Bottom Blacking and Dysfunctional Anchors

Wanderlust comes out of the water in Saint Jean de Losne.

Five years after launch, in the summer of 2018, Wanderlust was due to have her bottom blacked. This is a standard maintenance item for most steel inland waterway craft. For Wanderlust, the re-blacking of the hull became more necessary after the paint survey conducted in the summer 2017 showed widespread failure of the underwater coatings. When Wanderlust was out of the water in 2017 swaths of bare steel were visible, particularly in the HAZ or “heat affected zones”, the places where the metal work had removed the shop primer applied during the steel’s manufacture. Continue reading

The Generator and the Power Management System

Wanderlust on the Saône: Pleasant unserviced moorings such as this one are the reason why live-aboard boats have the ability to function off of the grid.

From launch Wanderlust had issues with the integration of her generator’s electrical power output into the boat’s systems. The problem was debilitating enough that it made us reluctant to spend time off shore power, the main reason to have a generator in the first place. It’s these trials and tribulations with the generator that was the first indication that things would not go smoothly with out new barge. Continue reading

Saint Jean de Losne: Reconfiguring Wanderlust’s Fuel Vents

Wanderlust comes out of the water for work in 2018.

Note: I’ve been slow in following up with the posts on Wanderlust’s story. The 2018 season was lost in entirety to the remedial works that only became possible after the dispute with the builder was settled on February 6. As of 2019 Wanderlust is better than she ever was, though we are still dealing with several issues. Continue reading

Saint Jean de Losne: Fuel Tank Repairs

Cutting a hole through the hull of a new barge to fix fuel leaks is a drastic measure.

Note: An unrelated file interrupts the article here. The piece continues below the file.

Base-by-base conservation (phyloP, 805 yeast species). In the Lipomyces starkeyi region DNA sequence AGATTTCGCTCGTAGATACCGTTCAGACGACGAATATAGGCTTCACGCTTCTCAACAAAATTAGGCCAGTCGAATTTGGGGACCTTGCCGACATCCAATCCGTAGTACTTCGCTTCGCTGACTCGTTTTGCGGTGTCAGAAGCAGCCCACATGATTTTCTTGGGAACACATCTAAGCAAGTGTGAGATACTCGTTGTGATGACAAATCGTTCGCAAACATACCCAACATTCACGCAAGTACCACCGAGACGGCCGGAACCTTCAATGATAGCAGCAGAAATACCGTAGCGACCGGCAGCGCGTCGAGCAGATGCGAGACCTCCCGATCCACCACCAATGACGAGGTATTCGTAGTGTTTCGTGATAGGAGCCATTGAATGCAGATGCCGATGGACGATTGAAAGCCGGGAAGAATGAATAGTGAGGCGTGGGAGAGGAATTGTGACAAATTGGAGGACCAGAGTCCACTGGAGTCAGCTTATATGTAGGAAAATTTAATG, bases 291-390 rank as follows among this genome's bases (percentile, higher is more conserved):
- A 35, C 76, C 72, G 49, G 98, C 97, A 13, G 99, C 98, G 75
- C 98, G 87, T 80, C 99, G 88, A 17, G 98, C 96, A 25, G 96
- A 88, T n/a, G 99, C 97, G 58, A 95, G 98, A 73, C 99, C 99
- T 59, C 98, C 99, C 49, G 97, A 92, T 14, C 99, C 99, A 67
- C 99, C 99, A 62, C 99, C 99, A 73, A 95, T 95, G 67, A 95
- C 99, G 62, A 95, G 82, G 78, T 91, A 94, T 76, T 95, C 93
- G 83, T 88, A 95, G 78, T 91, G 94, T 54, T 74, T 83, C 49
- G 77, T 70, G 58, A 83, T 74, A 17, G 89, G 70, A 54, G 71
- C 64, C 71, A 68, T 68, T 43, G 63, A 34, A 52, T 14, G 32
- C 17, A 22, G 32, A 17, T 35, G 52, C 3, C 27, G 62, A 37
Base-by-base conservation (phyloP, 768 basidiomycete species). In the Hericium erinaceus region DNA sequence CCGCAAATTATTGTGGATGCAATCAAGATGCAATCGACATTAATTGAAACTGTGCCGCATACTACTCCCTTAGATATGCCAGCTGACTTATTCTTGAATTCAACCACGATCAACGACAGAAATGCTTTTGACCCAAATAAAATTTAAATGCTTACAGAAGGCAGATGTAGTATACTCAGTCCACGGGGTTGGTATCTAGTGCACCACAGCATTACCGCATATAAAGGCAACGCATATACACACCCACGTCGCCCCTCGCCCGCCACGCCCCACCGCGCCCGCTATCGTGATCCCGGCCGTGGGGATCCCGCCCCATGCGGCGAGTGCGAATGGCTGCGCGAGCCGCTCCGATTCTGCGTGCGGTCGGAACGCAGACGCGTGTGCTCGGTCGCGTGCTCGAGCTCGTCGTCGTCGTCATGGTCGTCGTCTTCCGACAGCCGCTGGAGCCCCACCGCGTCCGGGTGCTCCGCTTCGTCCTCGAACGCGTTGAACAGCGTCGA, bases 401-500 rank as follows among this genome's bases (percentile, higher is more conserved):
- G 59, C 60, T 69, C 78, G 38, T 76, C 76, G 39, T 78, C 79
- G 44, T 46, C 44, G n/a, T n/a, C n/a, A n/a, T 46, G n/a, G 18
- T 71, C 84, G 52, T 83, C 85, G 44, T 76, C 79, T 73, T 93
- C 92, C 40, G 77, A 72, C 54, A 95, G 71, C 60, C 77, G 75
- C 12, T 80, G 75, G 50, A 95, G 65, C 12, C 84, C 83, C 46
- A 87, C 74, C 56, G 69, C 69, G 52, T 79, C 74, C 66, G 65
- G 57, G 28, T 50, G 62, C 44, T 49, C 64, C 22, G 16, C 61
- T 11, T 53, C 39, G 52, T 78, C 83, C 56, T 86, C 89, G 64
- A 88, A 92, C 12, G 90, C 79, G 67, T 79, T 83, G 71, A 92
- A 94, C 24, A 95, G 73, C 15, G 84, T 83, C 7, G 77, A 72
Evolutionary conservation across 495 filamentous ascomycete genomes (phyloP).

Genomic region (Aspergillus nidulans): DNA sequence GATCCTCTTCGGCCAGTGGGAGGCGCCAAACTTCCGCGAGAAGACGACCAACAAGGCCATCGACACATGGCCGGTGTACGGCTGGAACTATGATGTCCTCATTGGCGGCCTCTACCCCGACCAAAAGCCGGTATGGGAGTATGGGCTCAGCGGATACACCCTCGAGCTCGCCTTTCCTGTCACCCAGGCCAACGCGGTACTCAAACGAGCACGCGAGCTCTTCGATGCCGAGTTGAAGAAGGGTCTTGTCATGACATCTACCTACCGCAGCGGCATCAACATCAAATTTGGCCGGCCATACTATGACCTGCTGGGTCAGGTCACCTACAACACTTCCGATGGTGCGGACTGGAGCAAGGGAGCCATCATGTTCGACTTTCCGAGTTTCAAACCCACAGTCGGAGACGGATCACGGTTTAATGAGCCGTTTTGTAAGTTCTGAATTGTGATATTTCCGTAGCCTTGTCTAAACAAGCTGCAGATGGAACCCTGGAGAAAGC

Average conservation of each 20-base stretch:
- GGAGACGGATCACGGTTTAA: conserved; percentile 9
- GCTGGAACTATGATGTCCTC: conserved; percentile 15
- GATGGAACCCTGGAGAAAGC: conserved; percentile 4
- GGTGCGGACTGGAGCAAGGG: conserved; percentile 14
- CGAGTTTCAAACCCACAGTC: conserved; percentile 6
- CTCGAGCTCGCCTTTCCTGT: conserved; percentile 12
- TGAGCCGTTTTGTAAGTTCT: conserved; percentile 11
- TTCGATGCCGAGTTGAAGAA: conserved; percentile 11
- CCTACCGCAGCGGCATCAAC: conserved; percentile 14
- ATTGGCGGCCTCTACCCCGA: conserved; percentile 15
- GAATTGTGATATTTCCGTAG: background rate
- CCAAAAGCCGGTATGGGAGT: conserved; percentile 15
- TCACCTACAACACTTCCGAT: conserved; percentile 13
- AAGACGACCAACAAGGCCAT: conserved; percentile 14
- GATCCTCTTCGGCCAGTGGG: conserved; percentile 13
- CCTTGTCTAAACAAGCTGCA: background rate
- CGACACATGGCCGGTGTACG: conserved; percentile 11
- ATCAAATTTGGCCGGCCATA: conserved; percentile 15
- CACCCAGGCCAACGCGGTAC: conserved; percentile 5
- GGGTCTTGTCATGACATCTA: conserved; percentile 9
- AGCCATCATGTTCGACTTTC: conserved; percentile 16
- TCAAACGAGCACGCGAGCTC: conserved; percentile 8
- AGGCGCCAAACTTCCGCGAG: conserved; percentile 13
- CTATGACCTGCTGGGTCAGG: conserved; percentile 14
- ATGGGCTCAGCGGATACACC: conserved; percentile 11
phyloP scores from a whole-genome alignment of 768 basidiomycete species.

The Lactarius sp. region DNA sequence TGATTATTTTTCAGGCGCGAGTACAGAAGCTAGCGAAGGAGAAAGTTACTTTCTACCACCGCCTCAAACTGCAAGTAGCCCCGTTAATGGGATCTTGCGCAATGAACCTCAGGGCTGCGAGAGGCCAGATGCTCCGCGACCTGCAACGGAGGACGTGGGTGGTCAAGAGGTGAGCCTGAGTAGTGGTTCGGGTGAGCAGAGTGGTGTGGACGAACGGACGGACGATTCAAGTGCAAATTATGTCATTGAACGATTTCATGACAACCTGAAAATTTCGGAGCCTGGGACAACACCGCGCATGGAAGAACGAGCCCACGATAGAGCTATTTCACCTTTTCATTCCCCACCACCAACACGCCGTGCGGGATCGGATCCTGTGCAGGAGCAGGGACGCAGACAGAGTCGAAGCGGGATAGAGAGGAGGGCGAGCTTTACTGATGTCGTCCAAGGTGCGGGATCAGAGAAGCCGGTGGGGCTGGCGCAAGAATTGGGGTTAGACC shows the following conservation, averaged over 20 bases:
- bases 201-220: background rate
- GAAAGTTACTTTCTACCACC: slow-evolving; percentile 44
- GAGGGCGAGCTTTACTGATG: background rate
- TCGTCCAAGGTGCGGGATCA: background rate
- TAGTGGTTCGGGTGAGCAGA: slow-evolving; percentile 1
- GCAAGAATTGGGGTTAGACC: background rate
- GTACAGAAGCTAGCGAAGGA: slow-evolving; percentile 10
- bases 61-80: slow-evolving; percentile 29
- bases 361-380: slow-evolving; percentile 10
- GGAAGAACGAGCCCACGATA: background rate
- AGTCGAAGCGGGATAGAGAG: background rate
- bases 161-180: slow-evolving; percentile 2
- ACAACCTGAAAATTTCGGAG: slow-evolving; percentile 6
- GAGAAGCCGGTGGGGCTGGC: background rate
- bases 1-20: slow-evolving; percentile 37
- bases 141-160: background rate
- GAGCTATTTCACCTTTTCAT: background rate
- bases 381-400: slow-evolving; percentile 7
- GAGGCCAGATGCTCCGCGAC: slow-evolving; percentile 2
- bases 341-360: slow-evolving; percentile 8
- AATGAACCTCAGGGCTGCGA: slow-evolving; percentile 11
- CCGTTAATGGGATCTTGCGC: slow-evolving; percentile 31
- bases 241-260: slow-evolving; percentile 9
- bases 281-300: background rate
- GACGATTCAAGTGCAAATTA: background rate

Before we left Saint Jean de Losne for the winter of 2017 and when we returned at the beginning of March in 2018 we had the boatyard H2O cut six large access hatches through the floor in Wanderlust’s living area. These holes were cut so that we could determine where the diesel fuel in her bilge was coming from. It was a drastic approach to resolve a troublesome problem. Continue reading

The Table of Issues

Wanderlust cruises the River Rhone.

For most readers this entry will certainly rank as one of the driest and least interesting posts on Barge Wanderlust. Indeed, for regular readers looking to get a glimpse of Wanderlust’s travels, I’d suggest you that you skip on to the next entry. Then again, if you suffer from insomnia, this might well be your cure. Continue reading

Canal de Bourgogne: Fleurey-sur-Ouche to Dijon

Place de la Libération, Dijon

Continuing on from Fleurey-sur-Ouche Wanderlust’s next stop was Dijon. Though we debated stopping in between it seemed that the pull of the biggest city on route was too much to ignore. Continue reading

The Builder: Quality Control and the Build Standards

Wanderlust soon after launch

Wanderlust soon after launch

Building a barge is complicated. With the complexity come the inevitable mistakes and problems. When the bottom of a barge first hits the water neither the customer nor the manufacturer anticipates that every aspect of a new barge will be perfect. Post launch repairs and fixes are simply part of the process. Continue reading

The Build Standards: Are Customers of Barge Builders Really Protected in the UK?

Wanderlust under construction

Wanderlust under construction

Sometime well after we took delivery of Wanderlust her Owner’s Manual arrived on board. As we learned later, the manual is a legal requirement of the build. According to the Recreational Craft Directive or RCD, the boat manufacturers must provide an owner’s manual with their craft. It is an obviously sensible rule. Continue reading